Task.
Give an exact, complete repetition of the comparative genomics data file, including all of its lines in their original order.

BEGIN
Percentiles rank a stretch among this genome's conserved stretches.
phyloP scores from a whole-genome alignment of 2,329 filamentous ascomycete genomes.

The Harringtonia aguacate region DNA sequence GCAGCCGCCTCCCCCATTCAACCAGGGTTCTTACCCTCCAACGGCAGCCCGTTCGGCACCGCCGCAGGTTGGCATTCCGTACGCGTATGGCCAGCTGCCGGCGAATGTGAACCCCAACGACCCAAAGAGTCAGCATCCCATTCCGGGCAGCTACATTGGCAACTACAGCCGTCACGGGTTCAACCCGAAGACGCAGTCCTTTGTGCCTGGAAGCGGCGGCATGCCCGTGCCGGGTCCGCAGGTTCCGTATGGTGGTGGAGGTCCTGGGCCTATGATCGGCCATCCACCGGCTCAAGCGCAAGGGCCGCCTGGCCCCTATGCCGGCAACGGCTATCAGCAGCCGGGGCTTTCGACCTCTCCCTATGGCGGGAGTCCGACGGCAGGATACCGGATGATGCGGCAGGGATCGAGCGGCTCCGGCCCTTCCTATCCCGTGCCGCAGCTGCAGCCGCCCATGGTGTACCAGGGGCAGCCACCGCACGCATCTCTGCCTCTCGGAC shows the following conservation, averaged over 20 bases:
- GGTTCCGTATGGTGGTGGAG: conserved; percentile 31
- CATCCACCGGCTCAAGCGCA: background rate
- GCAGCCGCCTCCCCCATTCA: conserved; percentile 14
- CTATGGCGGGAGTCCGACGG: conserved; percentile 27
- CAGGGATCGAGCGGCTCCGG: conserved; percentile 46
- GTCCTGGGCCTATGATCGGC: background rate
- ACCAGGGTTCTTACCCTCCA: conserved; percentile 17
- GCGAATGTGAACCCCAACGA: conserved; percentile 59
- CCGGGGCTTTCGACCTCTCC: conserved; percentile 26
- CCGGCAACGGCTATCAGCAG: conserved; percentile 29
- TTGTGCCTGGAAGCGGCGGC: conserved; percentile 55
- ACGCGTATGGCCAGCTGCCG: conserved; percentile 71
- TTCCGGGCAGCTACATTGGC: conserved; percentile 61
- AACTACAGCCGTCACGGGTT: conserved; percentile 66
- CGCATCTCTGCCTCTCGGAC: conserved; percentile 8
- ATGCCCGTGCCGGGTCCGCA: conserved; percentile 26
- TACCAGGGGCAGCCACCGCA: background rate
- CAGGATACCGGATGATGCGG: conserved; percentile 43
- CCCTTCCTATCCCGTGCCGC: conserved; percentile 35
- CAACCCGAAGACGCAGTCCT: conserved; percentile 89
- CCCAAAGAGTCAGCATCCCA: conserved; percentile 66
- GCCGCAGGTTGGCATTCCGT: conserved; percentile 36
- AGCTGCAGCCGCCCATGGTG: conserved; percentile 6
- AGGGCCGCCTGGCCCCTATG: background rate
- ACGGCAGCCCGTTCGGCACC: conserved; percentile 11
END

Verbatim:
Percentiles rank a stretch among this genome's conserved stretches.
phyloP scores from a whole-genome alignment of 2,329 filamentous ascomycete genomes.

The Harringtonia aguacate region DNA sequence GCAGCCGCCTCCCCCATTCAACCAGGGTTCTTACCCTCCAACGGCAGCCCGTTCGGCACCGCCGCAGGTTGGCATTCCGTACGCGTATGGCCAGCTGCCGGCGAATGTGAACCCCAACGACCCAAAGAGTCAGCATCCCATTCCGGGCAGCTACATTGGCAACTACAGCCGTCACGGGTTCAACCCGAAGACGCAGTCCTTTGTGCCTGGAAGCGGCGGCATGCCCGTGCCGGGTCCGCAGGTTCCGTATGGTGGTGGAGGTCCTGGGCCTATGATCGGCCATCCACCGGCTCAAGCGCAAGGGCCGCCTGGCCCCTATGCCGGCAACGGCTATCAGCAGCCGGGGCTTTCGACCTCTCCCTATGGCGGGAGTCCGACGGCAGGATACCGGATGATGCGGCAGGGATCGAGCGGCTCCGGCCCTTCCTATCCCGTGCCGCAGCTGCAGCCGCCCATGGTGTACCAGGGGCAGCCACCGCACGCATCTCTGCCTCTCGGAC shows the following conservation, averaged over 20 bases:
- GGTTCCGTATGGTGGTGGAG: conserved; percentile 31
- CATCCACCGGCTCAAGCGCA: background rate
- GCAGCCGCCTCCCCCATTCA: conserved; percentile 14
- CTATGGCGGGAGTCCGACGG: conserved; percentile 27
- CAGGGATCGAGCGGCTCCGG: conserved; percentile 46
- GTCCTGGGCCTATGATCGGC: background rate
- ACCAGGGTTCTTACCCTCCA: conserved; percentile 17
- GCGAATGTGAACCCCAACGA: conserved; percentile 59
- CCGGGGCTTTCGACCTCTCC: conserved; percentile 26
- CCGGCAACGGCTATCAGCAG: conserved; percentile 29
- TTGTGCCTGGAAGCGGCGGC: conserved; percentile 55
- ACGCGTATGGCCAGCTGCCG: conserved; percentile 71
- TTCCGGGCAGCTACATTGGC: conserved; percentile 61
- AACTACAGCCGTCACGGGTT: conserved; percentile 66
- CGCATCTCTGCCTCTCGGAC: conserved; percentile 8
- ATGCCCGTGCCGGGTCCGCA: conserved; percentile 26
- TACCAGGGGCAGCCACCGCA: background rate
- CAGGATACCGGATGATGCGG: conserved; percentile 43
- CCCTTCCTATCCCGTGCCGC: conserved; percentile 35
- CAACCCGAAGACGCAGTCCT: conserved; percentile 89
- CCCAAAGAGTCAGCATCCCA: conserved; percentile 66
- GCCGCAGGTTGGCATTCCGT: conserved; percentile 36
- AGCTGCAGCCGCCCATGGTG: conserved; percentile 6
- AGGGCCGCCTGGCCCCTATG: background rate
- ACGGCAGCCCGTTCGGCACC: conserved; percentile 11